Sunday, February 22, 2015
The year was 1924, the place was Chamonix in the French Alps and the event was called ‘International Winter Sports Week.’ Two hundred fifty-eight athletes competed in 16 events, including bobsleigh, ice skating and hockey, as well as military patrol, the forerunner to the modern day biathlon event. With just over 10,000 spectators, Winter Sports Week was such a success that the competition was retroactively named the First Winter Olympic Games and was held once every four years, except during World War II.
Soon after Troy became a city, people found that they could watch the Olympics from home—the 1956 Winter Olympics in Cortina D’Ampezzo, Italy were the first to be televised. The United States dominated in both men’s and women’s Individual Figure Skating, winning five out of six medals, while the American hockey team took silver that year. The 1968 Winter Games in Grenoble, France were the first to be broadcast in color. This was also the first year that drug testing was conducted at the Winter Olympics, as well as gender testing for female athletes. The 1972 Sapporo Winter Olympics in Japan were the first to be held outside of Europe or the United States.
Perhaps unsurprisingly, Michigan has produced many Olympic athletes—and medalists—in the Winter Olympics over the years. Sheila Young, a speed skater from Birmingham, was the first American to win three medals in a single Winter Olympics in 1976. Mark Wells of St. Clair Shores and Ken Morrow of Flint were members of the 1980 ‘Miracle on Ice’ hockey team that finally defeated the Soviets’ gold medal winning streak. Morrow was also the first hockey player to win both Olympic Gold and the Stanley Cup in the same year (1980).
Less happily, Cobo Hall in Detroit was the site of the 1994 attack on figure skater Nancy Kerrigan, an episode that put Kerrigan and rival Tonya Harding in the national spotlight one month before the Winter Olympics in Lillehammer, Norway. Both Kerrigan and Harding competed on the U.S. Olympic team that year, with Kerrigan taking silver in the Individual Figure Skating competition.
Though the USSR had hosted the Summer Olympic Games in 1980, the 2014 Games in Sochi were the first Winter Games to be hosted by the Russian Federation. Of the 2,873 athletes who participated in Sochi in 2014, over 40% were women—a marked difference from the 1924 Games in which women represented only 4% of the total athletes. The number of events has grown from sixteen in 1924 to ninety-eight in 2014. Twelve new events in 2014 included team figure skating, luge relay, biathlon mixed relay, women’s ski jumping, snowboard and ski slopestyle, ski half-pipe and snowboard parallel slalom. The XXIII Olympic Winter Games will take place in PyeongChang, South Korea in 2018.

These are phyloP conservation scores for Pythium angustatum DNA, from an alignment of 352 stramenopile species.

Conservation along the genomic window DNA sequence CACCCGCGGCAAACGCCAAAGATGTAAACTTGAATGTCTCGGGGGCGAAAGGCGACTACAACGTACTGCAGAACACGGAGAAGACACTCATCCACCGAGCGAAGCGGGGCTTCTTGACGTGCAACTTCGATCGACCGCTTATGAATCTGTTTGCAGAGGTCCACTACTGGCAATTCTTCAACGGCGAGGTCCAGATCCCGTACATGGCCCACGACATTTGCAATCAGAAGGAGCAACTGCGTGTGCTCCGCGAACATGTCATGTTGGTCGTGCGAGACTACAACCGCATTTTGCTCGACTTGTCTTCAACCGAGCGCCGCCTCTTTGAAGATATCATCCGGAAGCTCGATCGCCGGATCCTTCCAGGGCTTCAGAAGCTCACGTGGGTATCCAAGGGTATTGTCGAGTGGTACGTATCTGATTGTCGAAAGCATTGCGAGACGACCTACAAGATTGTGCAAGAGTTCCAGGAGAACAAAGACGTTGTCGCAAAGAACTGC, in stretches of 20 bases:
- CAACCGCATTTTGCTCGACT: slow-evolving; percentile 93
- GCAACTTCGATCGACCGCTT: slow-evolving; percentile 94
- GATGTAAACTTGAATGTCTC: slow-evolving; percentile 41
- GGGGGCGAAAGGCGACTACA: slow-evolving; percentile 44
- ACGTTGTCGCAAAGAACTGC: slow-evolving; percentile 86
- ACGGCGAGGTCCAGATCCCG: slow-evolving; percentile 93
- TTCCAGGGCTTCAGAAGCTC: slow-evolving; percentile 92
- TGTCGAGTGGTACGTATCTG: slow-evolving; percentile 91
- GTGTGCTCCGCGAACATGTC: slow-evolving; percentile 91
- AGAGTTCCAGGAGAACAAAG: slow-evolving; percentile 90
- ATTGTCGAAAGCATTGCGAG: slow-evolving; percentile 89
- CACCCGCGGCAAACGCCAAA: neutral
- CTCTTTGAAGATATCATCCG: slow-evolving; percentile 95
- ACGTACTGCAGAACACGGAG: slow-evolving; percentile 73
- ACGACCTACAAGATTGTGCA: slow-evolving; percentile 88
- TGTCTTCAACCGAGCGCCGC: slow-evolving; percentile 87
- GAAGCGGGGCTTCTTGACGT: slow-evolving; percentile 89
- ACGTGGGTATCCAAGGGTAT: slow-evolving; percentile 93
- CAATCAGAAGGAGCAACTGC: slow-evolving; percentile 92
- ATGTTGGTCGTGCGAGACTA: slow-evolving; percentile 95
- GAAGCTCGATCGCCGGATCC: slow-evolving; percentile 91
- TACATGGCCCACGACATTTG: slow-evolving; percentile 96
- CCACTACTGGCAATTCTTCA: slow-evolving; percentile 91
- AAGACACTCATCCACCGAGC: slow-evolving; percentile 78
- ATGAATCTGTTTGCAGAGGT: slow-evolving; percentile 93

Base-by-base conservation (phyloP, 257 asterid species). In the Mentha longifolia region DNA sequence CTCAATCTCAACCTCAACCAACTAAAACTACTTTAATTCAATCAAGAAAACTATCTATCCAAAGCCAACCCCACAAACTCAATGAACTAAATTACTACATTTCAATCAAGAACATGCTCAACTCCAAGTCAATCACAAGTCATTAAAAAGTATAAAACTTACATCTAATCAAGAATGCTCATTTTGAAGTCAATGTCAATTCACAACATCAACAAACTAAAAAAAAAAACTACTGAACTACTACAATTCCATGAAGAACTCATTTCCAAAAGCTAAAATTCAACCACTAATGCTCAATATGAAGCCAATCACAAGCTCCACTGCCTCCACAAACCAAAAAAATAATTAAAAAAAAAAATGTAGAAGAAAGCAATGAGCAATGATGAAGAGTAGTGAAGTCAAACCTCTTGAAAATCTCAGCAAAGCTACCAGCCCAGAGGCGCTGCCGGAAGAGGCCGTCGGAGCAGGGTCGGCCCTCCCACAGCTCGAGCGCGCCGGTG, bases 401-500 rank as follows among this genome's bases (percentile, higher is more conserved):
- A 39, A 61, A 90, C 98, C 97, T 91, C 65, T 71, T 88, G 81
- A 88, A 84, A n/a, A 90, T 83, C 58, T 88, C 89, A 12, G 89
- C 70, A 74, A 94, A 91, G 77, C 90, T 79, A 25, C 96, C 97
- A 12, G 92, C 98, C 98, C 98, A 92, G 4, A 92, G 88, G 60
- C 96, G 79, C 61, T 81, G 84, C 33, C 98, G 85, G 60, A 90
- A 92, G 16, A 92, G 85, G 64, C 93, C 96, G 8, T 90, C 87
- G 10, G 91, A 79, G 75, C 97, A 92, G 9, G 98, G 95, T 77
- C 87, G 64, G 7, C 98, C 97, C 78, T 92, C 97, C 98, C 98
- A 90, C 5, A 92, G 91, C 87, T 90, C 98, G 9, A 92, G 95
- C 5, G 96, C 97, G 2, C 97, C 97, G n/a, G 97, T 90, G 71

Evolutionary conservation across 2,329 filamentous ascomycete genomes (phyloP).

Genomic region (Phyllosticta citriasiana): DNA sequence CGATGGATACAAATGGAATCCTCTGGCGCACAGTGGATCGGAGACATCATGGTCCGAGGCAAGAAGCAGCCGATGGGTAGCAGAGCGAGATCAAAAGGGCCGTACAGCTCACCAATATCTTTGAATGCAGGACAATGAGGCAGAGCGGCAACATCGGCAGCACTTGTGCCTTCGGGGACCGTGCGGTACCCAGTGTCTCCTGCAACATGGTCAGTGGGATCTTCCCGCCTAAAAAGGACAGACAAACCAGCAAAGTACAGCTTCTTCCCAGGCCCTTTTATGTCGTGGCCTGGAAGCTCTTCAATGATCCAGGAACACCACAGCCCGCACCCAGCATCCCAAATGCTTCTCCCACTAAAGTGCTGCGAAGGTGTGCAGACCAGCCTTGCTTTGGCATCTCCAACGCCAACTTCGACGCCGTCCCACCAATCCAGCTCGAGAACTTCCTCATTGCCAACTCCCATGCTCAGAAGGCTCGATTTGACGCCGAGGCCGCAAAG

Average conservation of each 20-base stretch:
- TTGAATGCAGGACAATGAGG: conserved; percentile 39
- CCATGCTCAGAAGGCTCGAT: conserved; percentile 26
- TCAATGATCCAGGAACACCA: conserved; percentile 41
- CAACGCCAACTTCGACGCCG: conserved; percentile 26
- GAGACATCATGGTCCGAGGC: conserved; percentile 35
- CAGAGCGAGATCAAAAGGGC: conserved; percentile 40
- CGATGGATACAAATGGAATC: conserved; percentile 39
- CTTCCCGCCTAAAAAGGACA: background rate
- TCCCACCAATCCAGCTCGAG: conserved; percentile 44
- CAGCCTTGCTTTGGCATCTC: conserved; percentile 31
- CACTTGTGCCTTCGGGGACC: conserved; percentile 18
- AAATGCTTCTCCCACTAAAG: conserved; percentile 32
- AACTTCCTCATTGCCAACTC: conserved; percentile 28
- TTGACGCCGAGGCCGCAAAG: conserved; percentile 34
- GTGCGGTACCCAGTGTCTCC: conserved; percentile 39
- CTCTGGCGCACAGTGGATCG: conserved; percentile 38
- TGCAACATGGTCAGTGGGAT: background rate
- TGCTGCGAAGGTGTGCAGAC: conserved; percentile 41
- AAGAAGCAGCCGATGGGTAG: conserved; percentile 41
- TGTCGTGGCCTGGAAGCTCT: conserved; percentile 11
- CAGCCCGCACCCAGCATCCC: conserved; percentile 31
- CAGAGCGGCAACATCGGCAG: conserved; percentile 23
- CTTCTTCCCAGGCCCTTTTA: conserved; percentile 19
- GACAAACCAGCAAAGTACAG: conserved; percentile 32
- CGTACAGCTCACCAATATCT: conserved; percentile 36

Photos: 1) 1924: Olympic Figure Skating Medalists Ethel Muckelt (Britain), Herma Plank-Szabo (Hungary) and Beatrix Loughran (USA). Photo by Topical Press Agency/Hulton Archive/Getty Images; 2) 1956: Winter Olympic Gold Medalist Sixten Jernberg of Sweden. Photo by Olle Seijbold / Pressens bild; 3) Sheila Young; 4) Mark Wells; 5) Ken Morrow
To commemorate the City of Troy’s 60th Anniversary in 2015, we will publish a different story each day that highlights a person, discovery, or event that occurred locally, regionally, nationally, or even globally between 1955 and 2015 and that helped shape our lives and our community. We will try to post stories on important anniversary dates, but we also realize that dates are less critical than content and context. We will include the facts related to controversial stories, allowing our readers to form their own opinions. We invite you to read and comment on the stories. Your suggestions for topics are also welcome and can be posted on our Facebook page, www.facebook.com/TroyHistoricVillage. You can also email stories or ideas to the 365 Story Editor at firstname.lastname@example.org